So for me I would say that I started proper vege growing at the age of 15years but gardening in the UK is a steep learning curve, grappling with changing seasons and slugs being my most frustrating adversaries.

    And since I got married minus a year due to country moving I would say I have been at it at least 11 years.

  5. As a newcomer to My Tiny Plot, I’d like to thank you for the site. It is terrific.
    I started gardening a lot later in life than the rest of you. I was in my mid-20s when healthy eating became a popular pursuit. There were no fresh herbs for sale near me, so I grew my own marjoram, thyme, sage, and the like from seed. It was great fun, and the only regret was that they were useless for the vegetable dying I was doing with my handspun wool yarn! I so wished they gave off bright exotic colurs to match their tastes.
    I picked up gardening again about twenty years ago. I have two miniscule spaces, front and back. Planted my first rose bush and cherry tree then…and am currently revamping the gardens with rosemarys, lavenders, mints, daphne, foxglove, and heucheras. The back garden is largely given over to the many types of birds who visit the seed and peanut feeders…so am a gardner and a birder now.
    It is wonderful that so many people have been growing things all their lives. Keep it up.

  6. About 3 years ago,I’d be 37! The thrill of eating what you grow and not giving ASDA your dosh. Now, I just wish I had a big garden or any garden. I’ve got a back yard that my daughter and I have managed to grow sunflowers,tomatoes,peppers, POTATOES (there easy!) peas,etc. Plus, I wiash my back yard in Merseyside had the sunshine of these bloggs in california.

  7. My grandparents grew all sorts and I was given responibility for the raspberries and alpine strawberries. And my main job was topping and tailing the gooseberries every year.

    I like to grow food now as a small rebellion against supermarkets. And because it tastes better.

  8. Hi,

    I first got the gardening bug in about 1997. I shared the office at work with a woman who was mad about flowers and her garden and was always talking about it.

    I started buying fresh flowers to put in a vase, then bought flowers for the yard (getting poor Hubby to take up flags so I could plant them properly!!). And then we got a tiny little greenhouse thing and I started growing my own. We also started growing cherry tomatoes.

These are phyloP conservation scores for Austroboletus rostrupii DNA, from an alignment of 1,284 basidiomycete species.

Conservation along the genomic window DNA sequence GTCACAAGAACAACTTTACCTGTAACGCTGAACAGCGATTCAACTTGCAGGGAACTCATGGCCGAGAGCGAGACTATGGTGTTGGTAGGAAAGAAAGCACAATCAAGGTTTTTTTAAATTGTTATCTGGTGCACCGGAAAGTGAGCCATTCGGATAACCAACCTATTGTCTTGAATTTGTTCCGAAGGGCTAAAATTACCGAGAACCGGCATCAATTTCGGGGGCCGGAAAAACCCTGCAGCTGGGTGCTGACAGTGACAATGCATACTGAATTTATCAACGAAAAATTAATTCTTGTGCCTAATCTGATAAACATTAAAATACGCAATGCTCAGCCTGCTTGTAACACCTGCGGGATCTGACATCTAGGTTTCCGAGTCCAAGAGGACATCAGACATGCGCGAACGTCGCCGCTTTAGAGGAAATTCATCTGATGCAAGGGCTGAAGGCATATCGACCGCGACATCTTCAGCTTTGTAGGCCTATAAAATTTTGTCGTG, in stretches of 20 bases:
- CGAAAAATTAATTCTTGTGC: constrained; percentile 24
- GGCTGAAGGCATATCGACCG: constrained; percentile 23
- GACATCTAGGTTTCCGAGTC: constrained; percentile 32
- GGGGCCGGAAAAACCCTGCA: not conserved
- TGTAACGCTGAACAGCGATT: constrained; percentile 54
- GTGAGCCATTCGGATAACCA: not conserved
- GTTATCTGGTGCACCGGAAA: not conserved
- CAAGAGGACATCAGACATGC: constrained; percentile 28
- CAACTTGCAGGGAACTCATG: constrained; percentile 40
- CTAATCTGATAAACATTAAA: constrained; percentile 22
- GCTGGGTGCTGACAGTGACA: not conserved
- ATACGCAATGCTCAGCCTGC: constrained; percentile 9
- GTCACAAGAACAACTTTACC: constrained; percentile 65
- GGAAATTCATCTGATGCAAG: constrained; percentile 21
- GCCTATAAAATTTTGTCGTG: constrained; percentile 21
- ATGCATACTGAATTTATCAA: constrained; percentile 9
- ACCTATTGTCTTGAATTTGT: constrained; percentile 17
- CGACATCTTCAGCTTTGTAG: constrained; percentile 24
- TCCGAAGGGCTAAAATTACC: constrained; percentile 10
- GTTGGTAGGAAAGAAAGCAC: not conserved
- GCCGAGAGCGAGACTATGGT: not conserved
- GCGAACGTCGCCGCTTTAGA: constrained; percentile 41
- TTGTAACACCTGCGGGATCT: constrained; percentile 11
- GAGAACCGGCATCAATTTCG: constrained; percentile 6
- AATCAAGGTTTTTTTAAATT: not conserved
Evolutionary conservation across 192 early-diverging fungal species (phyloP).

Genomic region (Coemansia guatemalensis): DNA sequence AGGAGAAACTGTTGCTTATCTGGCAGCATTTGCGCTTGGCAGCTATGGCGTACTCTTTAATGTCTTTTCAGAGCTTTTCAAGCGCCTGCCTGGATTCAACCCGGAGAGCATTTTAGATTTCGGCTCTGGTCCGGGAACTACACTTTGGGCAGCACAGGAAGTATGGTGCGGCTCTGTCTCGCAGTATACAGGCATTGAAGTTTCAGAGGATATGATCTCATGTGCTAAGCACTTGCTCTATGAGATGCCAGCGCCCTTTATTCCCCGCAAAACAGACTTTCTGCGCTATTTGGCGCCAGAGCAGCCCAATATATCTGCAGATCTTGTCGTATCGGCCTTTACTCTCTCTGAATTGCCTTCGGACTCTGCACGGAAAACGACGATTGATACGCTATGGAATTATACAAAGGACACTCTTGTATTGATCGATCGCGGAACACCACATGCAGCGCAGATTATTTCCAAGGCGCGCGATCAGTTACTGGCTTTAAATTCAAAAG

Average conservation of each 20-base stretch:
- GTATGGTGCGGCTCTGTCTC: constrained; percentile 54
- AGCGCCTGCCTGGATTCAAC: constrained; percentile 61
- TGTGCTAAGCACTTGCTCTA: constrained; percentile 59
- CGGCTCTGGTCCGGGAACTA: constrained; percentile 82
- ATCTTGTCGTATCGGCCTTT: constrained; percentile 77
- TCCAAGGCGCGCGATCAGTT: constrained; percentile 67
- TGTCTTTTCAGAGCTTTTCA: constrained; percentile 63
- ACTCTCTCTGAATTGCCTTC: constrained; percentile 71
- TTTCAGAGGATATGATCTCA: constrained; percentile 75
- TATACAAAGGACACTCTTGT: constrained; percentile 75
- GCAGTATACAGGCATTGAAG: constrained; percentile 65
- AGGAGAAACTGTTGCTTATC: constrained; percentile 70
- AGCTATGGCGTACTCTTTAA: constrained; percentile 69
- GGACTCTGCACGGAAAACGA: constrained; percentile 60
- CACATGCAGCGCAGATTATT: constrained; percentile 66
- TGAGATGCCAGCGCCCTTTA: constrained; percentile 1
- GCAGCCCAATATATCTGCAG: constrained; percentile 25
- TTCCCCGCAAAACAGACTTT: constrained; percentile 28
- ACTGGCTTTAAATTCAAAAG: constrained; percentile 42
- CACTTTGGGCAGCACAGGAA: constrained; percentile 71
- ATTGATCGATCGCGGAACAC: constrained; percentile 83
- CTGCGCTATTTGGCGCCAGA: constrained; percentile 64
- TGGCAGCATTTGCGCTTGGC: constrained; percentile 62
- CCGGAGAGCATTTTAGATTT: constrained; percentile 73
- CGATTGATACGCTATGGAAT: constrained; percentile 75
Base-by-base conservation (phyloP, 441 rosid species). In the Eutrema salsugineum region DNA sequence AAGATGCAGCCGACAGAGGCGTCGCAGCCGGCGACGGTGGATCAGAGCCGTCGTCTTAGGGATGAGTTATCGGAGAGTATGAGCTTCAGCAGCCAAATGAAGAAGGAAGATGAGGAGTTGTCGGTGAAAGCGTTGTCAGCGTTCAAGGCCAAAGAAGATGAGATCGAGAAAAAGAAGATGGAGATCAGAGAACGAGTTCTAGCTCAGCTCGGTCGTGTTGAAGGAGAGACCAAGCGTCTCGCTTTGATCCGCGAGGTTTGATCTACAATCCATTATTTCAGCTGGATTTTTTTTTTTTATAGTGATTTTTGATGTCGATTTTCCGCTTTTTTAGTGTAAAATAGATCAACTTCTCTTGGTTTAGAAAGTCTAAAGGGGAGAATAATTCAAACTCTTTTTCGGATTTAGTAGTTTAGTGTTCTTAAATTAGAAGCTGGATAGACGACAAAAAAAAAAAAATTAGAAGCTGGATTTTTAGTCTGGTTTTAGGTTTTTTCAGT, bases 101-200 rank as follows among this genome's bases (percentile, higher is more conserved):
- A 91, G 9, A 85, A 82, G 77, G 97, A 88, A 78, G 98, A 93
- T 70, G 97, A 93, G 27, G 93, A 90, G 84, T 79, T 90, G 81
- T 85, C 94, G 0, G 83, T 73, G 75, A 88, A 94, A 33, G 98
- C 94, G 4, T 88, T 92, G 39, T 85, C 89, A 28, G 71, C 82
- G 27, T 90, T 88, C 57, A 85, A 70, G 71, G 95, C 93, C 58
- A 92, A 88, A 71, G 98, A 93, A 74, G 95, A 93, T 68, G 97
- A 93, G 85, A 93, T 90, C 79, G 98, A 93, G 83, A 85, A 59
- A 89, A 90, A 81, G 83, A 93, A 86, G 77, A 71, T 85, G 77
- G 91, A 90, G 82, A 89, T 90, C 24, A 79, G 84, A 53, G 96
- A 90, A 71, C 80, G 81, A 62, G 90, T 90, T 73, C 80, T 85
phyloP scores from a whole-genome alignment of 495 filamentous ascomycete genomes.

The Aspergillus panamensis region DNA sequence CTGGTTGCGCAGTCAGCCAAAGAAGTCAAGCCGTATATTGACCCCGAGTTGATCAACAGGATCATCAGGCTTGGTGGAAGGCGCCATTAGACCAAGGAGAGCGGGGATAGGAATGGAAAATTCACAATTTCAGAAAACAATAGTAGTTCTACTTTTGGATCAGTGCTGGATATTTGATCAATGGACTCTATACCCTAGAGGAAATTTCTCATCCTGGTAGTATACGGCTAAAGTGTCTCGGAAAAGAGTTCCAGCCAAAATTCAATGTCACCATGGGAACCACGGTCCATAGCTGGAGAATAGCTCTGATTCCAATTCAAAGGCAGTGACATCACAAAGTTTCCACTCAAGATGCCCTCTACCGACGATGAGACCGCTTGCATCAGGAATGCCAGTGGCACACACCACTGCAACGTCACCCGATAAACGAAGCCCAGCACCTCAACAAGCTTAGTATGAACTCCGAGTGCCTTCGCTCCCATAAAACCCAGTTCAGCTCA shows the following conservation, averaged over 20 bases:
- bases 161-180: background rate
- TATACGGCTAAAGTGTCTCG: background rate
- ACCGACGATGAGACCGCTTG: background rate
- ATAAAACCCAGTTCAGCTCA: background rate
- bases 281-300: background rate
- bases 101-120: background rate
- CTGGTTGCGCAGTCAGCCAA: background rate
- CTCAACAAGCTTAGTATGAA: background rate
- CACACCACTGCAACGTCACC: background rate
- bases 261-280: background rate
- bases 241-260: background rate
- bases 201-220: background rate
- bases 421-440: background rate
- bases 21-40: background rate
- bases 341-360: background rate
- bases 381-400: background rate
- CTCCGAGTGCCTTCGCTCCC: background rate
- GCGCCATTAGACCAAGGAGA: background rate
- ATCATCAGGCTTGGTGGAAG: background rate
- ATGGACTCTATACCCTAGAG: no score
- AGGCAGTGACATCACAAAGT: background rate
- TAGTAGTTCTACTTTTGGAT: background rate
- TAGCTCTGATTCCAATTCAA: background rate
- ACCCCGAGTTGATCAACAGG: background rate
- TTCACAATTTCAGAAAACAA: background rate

I then moved to Austria and only had a balcony for the next 9 years, so I only grew a few flowers from seed (Marigolds and the likes to go in balcony tubs). We have had tomatoes ever since the first year we grew them!!

    And then last year we found our dream house with a HUGE garden. I was convinced I would be filling it with flowers in no time but, strangely enough, the veggies came instead. I think that’s due to my Uncle Richard who has grown his own veggies for years and was sending me photos and telling me of his success.

    This year being our first, we decided to keep it small but it soon escalated and we ended up growing tomatoes, cucumber, green peppers, yellow peppers, courgettes, shallots, garlic, lettuce, carrots, spring onions, sugarsnap peas, pototates and strawberries. We have also bought a cherry tree and have a “grow your own mushrooms” set down in the cellar (which I highly recommend!!!). I have also got parsley, chives, peppermint and basil.

    When we moved into the house the garden already had grapes, raspberries, white raspberries, blackberries and an, as yet, unidentified tree with fruit so…. not so small after all!!!

    I just love going out and picking our own stuff and then eating it. We haven’t had to buy any salad stuff all through Summer and the courgettes, mushrooms and peppers have been great on the bbq too!!

    Sorry that was so long!!! I really have got the bug now though and I think it will stay with me for life.

  9. My grandfather and my father both grew a lot of vegetables so I was constantly aware of seasonal vegetables and gardening generallyas a child. I don’t remember growing anything of my own but I used to help my dad with the digging, planting, weeding – and best of picking! I also loved shelling peas at my grandparents – and I remember my grandfather grating his own horseradish at the bottom of the garden, wearing his gas mask! I used to keep a growbag on the flat roof outside one flat to grow a few things in but didn’t really grow very much myself till I had a proper garden. Even now a lot of it is in pots (tomatoes, peppers, aubergines) but I am gradually expanding the veg garden and will have leeks, brussels and swedes this winter I hope.